Truck Driver Fatigue is a Real Danger

The Federal Motor Carrier Safety Administration estimates that up to 28% of truck drivers suffer from sleep apnea. Drowsy driving is a considerable problem that the National Highway Transportation Safety Administration estimates causes up to 100,000 vehicular accidents every year.

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Truck Driver Fatigue

Each year, large vehicle crashes account for nearly 4,000 deaths, and approximately 40,000 injuries. If a fatality occurs when a semi-truck is involved with a passenger vehicle, 98% of the time it is the occupants of the passenger vehicle who don’t walk away from the accident. It is estimated that between 35 to 40% of all truck related accidents are caused by truck driver fatigue.

Fatigue at a Glance

In 2006, a Federal Motor Carrier Safety Administration survey found that 65% of truck drivers reported repeatedly feeling fatigued while driving that year. Additionally, 50% reported that they had fallen asleep while driving their trucks. Interestingly, only 7% of drivers reported falling asleep at the wheel as the crucial factor causing any accidents they were involved in. This is a significant finding as the data shows a considerable disconnect between the reality of truck driver fatigue, and the perceived risk. In fact, many drivers do not see fatigued driving as a genuine risk that is putting the other drivers in serious danger.

Lack of Sleep Comparable to High BAC Level

Sleep loss has a negative impact on a driver’s ability to focus and maintain control of their vehicle. Sleeping for 5 or fewer hours per night for 2 or more consecutive nights has the same effect on driving coherency as having a BAC of .10% or greater. As this sleep debt builds up, the driver is more likely to be involved in a fatigue related accident.

This occurs because the lack of sleep, and the disruption t the circadian rhythm negatively impact a drivers ability to remain alert. The longer the disruption occurs, the greater the impact on the driver’s hormone levels. This imbalance is not repaired within a single sleep cycle and indeed, may take up to 3 nights to fully stabilize. A fatigued driver can suffer from loss of concentration, diminished reasoning capacity, hallucinations, and even pass out while behind the wheel.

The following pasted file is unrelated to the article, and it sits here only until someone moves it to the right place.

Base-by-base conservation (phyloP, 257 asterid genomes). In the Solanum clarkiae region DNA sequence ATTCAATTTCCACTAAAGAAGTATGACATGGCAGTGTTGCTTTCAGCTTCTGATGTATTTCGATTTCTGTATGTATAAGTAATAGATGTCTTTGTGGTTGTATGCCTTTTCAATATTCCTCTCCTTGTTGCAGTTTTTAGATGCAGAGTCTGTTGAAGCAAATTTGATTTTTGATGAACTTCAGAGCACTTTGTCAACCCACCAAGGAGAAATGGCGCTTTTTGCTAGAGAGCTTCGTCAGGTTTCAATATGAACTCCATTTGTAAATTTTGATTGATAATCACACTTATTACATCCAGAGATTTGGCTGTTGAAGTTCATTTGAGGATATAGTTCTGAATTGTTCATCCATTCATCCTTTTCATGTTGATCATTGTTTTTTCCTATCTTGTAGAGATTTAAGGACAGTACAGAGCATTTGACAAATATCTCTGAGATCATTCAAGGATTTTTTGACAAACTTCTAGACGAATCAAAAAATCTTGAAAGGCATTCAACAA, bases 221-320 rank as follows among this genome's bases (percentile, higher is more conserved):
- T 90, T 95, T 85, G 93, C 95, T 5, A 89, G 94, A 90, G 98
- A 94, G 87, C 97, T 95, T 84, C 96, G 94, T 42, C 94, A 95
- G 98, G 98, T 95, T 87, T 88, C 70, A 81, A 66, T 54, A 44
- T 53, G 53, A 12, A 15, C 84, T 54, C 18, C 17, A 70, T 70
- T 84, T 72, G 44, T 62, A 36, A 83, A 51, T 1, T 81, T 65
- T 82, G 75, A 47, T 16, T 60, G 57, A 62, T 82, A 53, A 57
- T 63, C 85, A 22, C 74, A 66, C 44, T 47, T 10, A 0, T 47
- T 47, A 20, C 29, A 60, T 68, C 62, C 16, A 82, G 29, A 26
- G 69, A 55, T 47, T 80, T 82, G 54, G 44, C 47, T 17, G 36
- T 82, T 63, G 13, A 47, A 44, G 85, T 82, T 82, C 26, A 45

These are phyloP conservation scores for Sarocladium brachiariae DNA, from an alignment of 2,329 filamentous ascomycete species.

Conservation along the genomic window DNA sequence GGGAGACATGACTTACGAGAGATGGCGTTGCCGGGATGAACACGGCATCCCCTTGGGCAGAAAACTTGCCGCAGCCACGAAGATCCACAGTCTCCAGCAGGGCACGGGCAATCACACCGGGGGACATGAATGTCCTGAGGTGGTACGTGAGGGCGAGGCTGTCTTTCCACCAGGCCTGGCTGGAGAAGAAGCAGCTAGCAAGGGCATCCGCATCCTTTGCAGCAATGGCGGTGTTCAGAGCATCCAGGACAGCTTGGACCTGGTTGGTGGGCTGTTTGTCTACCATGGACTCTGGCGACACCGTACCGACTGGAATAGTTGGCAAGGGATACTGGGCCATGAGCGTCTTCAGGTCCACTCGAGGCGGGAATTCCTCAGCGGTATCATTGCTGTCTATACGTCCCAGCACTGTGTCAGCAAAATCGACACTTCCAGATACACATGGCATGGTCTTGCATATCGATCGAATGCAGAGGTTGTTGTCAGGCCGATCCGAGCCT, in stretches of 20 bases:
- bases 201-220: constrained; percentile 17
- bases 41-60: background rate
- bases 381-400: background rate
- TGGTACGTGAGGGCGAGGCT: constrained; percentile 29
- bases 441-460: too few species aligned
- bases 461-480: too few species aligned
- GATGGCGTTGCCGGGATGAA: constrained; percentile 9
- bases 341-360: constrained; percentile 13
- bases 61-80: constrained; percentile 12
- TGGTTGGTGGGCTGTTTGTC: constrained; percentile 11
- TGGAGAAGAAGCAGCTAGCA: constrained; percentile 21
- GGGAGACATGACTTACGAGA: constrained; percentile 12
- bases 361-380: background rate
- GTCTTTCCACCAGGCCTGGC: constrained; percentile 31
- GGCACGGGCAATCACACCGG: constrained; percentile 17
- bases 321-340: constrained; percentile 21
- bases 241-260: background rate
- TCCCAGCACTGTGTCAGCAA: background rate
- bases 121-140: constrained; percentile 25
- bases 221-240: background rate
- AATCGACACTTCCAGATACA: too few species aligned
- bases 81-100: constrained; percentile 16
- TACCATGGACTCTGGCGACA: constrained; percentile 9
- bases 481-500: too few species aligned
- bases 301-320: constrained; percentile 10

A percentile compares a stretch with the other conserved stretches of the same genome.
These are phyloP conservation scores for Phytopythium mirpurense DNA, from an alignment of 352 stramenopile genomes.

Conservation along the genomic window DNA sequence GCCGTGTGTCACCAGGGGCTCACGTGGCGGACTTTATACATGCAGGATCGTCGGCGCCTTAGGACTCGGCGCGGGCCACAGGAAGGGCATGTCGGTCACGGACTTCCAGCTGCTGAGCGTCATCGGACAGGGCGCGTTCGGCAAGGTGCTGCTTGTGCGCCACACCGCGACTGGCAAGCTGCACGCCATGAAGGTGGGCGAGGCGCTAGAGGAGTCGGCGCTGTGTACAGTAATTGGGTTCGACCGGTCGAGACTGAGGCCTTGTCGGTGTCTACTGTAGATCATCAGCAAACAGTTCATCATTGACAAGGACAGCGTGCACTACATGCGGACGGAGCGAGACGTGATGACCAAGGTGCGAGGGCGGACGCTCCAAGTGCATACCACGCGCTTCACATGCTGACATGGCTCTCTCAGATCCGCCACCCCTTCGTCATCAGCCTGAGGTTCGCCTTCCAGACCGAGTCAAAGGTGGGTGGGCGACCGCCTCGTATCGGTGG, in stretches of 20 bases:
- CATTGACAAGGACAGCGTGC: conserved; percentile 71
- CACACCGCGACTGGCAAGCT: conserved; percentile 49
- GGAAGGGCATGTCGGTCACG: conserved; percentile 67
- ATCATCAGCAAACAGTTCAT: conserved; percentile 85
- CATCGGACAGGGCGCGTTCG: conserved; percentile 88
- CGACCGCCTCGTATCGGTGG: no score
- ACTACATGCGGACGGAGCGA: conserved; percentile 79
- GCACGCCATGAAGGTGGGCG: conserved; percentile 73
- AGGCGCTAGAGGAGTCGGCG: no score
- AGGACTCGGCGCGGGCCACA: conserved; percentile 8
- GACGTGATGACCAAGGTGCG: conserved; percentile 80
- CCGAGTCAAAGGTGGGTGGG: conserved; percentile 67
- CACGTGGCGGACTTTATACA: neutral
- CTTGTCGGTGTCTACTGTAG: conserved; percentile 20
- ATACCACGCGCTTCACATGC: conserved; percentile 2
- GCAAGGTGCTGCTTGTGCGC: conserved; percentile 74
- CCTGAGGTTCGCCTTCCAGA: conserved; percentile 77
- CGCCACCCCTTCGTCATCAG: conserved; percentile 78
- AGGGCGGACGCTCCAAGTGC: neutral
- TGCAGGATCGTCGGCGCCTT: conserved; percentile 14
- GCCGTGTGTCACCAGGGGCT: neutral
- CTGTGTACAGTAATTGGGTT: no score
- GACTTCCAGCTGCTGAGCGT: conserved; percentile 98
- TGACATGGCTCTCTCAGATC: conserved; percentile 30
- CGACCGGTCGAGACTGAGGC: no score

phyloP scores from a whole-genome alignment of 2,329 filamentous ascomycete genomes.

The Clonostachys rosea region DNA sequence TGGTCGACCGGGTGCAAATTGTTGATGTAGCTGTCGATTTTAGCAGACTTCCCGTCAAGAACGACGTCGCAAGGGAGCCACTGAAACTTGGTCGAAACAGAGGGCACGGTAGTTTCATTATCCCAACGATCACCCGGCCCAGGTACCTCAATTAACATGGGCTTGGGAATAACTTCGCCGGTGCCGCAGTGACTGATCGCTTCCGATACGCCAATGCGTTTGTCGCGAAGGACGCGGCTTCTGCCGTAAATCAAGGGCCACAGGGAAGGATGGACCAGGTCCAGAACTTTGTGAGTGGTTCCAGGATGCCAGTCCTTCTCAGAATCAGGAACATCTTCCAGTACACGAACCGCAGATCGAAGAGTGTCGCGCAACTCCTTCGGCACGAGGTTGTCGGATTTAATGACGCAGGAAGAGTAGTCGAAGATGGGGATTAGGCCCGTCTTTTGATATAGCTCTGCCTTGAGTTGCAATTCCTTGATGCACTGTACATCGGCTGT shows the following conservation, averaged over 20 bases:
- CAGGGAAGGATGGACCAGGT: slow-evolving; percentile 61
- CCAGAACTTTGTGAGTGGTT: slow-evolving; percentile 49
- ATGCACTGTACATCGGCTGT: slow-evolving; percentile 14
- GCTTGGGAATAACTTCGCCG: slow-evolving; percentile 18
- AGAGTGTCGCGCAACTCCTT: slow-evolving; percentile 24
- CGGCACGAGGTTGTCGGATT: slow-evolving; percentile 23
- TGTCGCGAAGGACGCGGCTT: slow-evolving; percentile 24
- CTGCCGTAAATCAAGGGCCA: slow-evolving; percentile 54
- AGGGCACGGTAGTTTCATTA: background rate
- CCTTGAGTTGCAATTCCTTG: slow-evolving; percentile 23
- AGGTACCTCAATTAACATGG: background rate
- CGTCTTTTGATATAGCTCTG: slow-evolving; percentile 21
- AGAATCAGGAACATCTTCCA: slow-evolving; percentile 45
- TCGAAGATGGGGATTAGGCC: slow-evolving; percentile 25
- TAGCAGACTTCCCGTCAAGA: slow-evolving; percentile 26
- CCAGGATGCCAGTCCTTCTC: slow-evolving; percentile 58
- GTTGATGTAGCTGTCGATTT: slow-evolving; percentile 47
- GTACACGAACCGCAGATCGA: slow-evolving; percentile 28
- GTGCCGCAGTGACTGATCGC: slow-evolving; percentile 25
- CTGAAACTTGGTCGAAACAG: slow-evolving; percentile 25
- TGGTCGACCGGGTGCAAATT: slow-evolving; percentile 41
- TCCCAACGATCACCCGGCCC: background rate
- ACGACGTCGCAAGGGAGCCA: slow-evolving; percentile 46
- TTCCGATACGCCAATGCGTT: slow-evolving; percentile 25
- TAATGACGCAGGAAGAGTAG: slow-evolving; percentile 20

Risk Increases the Longer a Driver Operates Their Vehicle

Chicago truck accident lawyers, law enforcement, and regulators know that the more hours a driver operates their semi-truck, the greater the risk that they will be involved in an accident. According to the Federal Motor Carrier Safety Administration, the risk becomes significantly greater after a driver has been behind the wheel for about nine hours. The following are the approximate accident rates that occur following an 8-hour break:

  • 1% occur at 1 hour past the 8-hour break.
  • 2% occur at the 2,3, and 4 hour marks.
  • 2.5% occur at 5 hours.
  • 2% occur at 6 hours.
  • 2.5% occur at 7 hours.
  • 3% occur at 8 hours.
  • 3.25% occur at 9 hours.
  • 4% occur at 10 hours.
  • 9.5% occur at 11 hours.
  • 9% occur at 12 hours.

…and a whopping 25% occur at 17 hours following the last 8-hour break a driver takes.

Factors Causing Driver Fatigue

There are many factors that cause driver fatigue. These include the following:

  • Pay by the mile contracts. Many companies continue to pay drivers by the mile. Thus, they have an incentive for pushing the regulations to their limit in order to maximize their earnings.
  • Delivery deadlines. In order for truck driving companies to compete with one another, they set tight delivery deadlines.
  • Drivers stay silent. For fear of losing their jobs, or being passed over for work opportunities, drivers do not complain or report their employers.

Regulations Aim to Reduce Fatigued Driving Rates

The federal government is continually amending truck driving regulations to reduce the rates of fatigued driving accidents. In 2013, the Federal Motor Carrier Safety Administration reduced the total number of hours a driver may operate their vehicle from 82 to 70. When this limit is reached, drivers must take a mandatory 34 hours off. This “time off” must include two periods between the hours of 1 am and 5 am.

Drivers are also required to take a 30-minute rest break within the first 8-hours of their shift. Further, the new rules stipulated that drivers are not allowed to operate their vehicles for more than 11 hours, or be on duty for more than 14-hours on any given day. Companies who violate these rules can be subject to fines of $11,000 per offense. Drivers can face fines of $2,750 per offense. Moreover, these current rules are expected to reduce the financial impact of large vehicle crashes by $280 million per year.

In late 2015, motor carriers, the American Trucking Association, and several legislators supported rolling back these during the present legislative year.